2007-03-14 / Local News

Let the sun shine in...

Hail to Sunshine!
By Debbie Lowe Staff writer

It seems like spring has arrived in Carroll County. The sun visits bright and cheerful almost everyday and the flowers will soon begin to poke their heads above the soil.

But there is another bit of sunshine being celebrated across the nation this week. March 11-17 is national Sunshine Week. It is the week to remember that our nation enjoys freedom of speech and the public's right to know what their elected officials and public servants are doing.

Throughout the United States newspapers are running editorials and featuring cartoons about "open door" and how it is an uncomfortable animal for many in government.

The essence of Indiana's Access to Public Records Act of 1983 states, "All persons are entitled to full and complete information regarding the affairs of government and official acts of those who represent them as public officials and employees."

Most would agree with this concept. After all, it's government by the people and for the people and taxpayers always pay the bill.

However the practicality of adhering to the essentials of the law are not always easy to accomplish.

Baker Baker Sunshine Laws are designed to increase accountability of those who govern by allowing citizens access to meetings and public documents. To do that, all records, not only those presented and approved at meetings but also those merely created and in draft form are required to be available to the public for scrutiny.

Carroll County at times experiences violations of the open door law as noted by the Comet. The question is always, What to do about this?"

"We try to be sensitive," Comet editor Susan Scholl said. "Sometimes we try to educate rather than take the punitive approach to a violation. We know there are violations and we do try to watch."

Scholl said one reason a Comet reporter is present at public meetings is to help elected officials remember to abide by the law.

"Government officials tend to be more mindful of the law when the media is present," Scholl said.

"However, I think in most cases, our elected officials try to adhere to the law."

"We do occasionally seek the opinion of the Hoosier State Press Association (HSPA) general counsel and we have referred several citizens to the public access counselor in the past," she added.

Hylton Hylton The Office of Public Access Counselor was created by the general assembly in 1999. The role of the office is to interpret the law and educate the public by preparing and distributing materials.

The public access office distributes the "Handbook on Indiana's Public Access Laws." The guide contains the statutes of the Indiana Open Door Law, which governs meetings of governing bodies of public agencies, and the Access to Public Records Act, which governs access to public records.

County council president Rob Baker said there are questions about how to conduct business "in the sunshine" which makes it difficult to strictly abide by the law.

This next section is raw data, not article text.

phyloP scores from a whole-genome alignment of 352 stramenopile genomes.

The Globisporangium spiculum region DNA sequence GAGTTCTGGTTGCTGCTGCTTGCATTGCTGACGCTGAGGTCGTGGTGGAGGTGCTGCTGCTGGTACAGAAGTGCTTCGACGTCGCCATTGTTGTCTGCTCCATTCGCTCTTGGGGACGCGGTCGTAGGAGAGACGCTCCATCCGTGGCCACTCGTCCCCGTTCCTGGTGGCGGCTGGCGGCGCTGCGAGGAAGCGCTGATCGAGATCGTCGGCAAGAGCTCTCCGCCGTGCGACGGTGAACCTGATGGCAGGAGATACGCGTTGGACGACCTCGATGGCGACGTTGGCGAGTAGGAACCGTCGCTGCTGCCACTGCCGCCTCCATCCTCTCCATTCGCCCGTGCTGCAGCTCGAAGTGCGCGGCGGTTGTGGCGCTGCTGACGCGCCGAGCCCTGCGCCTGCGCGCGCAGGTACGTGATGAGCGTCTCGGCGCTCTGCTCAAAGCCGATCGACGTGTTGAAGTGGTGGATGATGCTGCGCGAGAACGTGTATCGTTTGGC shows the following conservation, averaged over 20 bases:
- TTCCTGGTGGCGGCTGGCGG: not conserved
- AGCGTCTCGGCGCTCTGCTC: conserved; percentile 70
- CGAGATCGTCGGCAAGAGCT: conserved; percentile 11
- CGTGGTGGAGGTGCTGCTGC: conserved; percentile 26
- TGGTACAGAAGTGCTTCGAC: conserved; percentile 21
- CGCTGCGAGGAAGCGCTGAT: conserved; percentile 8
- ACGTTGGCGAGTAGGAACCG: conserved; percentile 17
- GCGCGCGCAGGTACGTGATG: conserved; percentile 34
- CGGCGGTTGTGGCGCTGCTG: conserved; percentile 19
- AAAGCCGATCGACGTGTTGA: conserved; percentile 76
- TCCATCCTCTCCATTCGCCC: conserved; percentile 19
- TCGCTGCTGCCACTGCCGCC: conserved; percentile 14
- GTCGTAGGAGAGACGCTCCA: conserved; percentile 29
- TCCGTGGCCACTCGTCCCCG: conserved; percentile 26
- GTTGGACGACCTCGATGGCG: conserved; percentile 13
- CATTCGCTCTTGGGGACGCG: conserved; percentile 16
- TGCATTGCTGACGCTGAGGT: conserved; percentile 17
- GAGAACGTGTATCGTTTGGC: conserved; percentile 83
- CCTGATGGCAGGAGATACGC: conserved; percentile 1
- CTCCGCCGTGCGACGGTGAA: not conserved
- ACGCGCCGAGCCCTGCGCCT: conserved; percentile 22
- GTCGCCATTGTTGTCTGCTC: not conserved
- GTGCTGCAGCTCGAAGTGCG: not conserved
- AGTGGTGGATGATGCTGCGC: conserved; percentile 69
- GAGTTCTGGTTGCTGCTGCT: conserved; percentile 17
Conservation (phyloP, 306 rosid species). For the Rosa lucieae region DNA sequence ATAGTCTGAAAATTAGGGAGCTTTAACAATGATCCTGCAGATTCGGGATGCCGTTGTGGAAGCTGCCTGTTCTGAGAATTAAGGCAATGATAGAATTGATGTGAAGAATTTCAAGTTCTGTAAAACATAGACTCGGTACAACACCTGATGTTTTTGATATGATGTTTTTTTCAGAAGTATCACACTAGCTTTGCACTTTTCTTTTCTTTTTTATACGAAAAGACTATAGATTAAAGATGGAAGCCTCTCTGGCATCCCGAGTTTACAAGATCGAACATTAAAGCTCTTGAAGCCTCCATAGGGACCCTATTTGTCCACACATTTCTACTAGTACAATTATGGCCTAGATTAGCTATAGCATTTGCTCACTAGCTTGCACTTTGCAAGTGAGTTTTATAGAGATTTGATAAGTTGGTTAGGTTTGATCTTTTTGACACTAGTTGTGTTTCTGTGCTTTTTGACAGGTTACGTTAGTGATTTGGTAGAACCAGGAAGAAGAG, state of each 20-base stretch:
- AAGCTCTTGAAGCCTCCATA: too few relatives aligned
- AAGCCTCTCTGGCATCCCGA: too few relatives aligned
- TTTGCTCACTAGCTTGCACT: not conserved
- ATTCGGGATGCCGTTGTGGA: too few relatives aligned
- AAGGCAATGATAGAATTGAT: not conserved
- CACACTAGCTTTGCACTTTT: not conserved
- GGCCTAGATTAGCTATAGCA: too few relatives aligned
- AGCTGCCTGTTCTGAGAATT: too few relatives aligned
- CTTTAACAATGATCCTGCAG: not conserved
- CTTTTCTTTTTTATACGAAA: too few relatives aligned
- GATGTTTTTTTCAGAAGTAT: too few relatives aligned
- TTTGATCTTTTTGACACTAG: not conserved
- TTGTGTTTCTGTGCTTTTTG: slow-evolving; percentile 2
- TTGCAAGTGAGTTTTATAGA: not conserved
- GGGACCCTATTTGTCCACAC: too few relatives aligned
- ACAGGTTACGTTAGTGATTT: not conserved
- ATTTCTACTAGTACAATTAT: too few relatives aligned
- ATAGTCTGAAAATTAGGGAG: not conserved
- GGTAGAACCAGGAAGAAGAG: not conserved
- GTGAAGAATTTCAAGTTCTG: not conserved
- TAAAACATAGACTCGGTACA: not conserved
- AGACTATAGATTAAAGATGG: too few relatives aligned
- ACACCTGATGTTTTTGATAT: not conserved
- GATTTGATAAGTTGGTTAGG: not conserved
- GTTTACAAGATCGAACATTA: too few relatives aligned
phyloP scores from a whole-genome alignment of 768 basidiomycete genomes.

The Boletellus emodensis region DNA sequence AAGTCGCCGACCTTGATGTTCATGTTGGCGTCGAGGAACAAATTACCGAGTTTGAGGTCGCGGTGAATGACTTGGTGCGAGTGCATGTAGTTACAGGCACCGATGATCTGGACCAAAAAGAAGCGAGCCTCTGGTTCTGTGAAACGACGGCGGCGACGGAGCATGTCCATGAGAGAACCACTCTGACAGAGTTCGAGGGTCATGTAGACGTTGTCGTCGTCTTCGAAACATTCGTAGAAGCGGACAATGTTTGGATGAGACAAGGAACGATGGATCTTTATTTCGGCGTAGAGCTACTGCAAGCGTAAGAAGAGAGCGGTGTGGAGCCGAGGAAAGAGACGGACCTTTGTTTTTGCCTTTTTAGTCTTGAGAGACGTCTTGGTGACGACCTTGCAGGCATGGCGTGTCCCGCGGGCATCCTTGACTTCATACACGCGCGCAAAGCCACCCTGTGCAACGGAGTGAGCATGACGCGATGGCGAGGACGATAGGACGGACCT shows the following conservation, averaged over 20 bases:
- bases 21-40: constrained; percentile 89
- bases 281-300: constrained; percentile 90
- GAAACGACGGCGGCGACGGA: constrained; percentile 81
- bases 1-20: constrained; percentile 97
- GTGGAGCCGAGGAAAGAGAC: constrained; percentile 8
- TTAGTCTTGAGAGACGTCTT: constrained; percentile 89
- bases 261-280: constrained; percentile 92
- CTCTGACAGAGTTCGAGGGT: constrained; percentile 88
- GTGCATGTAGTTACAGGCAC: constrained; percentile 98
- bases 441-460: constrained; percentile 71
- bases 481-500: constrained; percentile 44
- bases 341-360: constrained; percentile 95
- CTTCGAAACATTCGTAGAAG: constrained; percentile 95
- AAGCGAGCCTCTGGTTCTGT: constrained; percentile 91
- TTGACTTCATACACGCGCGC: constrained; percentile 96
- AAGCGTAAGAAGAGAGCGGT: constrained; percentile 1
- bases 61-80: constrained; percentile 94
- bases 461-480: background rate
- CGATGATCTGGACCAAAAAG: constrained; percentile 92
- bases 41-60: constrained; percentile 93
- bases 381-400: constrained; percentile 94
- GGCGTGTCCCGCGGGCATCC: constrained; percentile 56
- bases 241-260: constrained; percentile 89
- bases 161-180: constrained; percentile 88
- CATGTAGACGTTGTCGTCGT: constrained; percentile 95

"Knowing exactly what we are supposed to do is a problem for us," Baker said of the council. "We don't knowingly push the issue."

Commissioners' president Loren Hylton said the commissioners adhere as closely as possible to the law.

"About the only time our commissioners talk is at meetings," he said. "It makes it difficult when there are only three commissioners, because two make a majority."

"I think there does need to be some communication," Hylton added. "You can't run a business without talking to your partners."

Steve Key, HSPA general counsel, said that it is fairly common for communities to struggle with the issue.

"A lot of it is that people don't understand the law or they panic due to lack of understanding," he said. "Only a small percentage of people violate the statute knowingly."

"Indiana is one of the few states that doesn't have civil or criminal penalties for violations," Key added. "Most issues are resolved by going through the public access counselor," Key said. "If it (a problem) goes to court, the price

tag is paid by taxpayers."

Key said approximately 14 percent of the calls to the public access office for clarification are from the media. The other 86 percent are from the public or from governmental agencies.

"Indiana's Sunshine Law is a law without teeth for the most part," Scholl said. "The Comet and Carroll County citizens can note when violations occur, and address the situation with the party involved, but it is difficult to think about taking a county entity or public official to court because they don't understand the statute or they choose to ignore the law sporadically."

"It comes down to the integrity of our government officials to know the law and abide by it," she concluded. "It is really about integrity."

"Open government laws are absolutely essential to getting the information officials might prefer to see locked away," former Washington Post Editor and honorary chair of the National Sunshine Week committee Ben Bradlee said. "When you're seeking information, you know that with these laws you're on the side of right. Sunshine Week is an opportunity for journalists, the public and government officials to reinforce the importance of these laws and their foundations."

'If we present ourselves to the world as patrons of democracy," honorary co-chair Tom Brokaw said, "then we must be vigilant stewards at home of the oxygen that it requires - access to what our government is doing and the right to speak freely about it. The Greatest Generation fought valiantly to preserve and protect those freedoms. It is up to us to ensure during Sunshine Week and all year that their sacrifices were not for naught." The Handbook on Indiana's Public Access Laws is available in PDF format at www.IN.gov/pac. The office of the public access counselor can be reached by calling (800) 228-6013.

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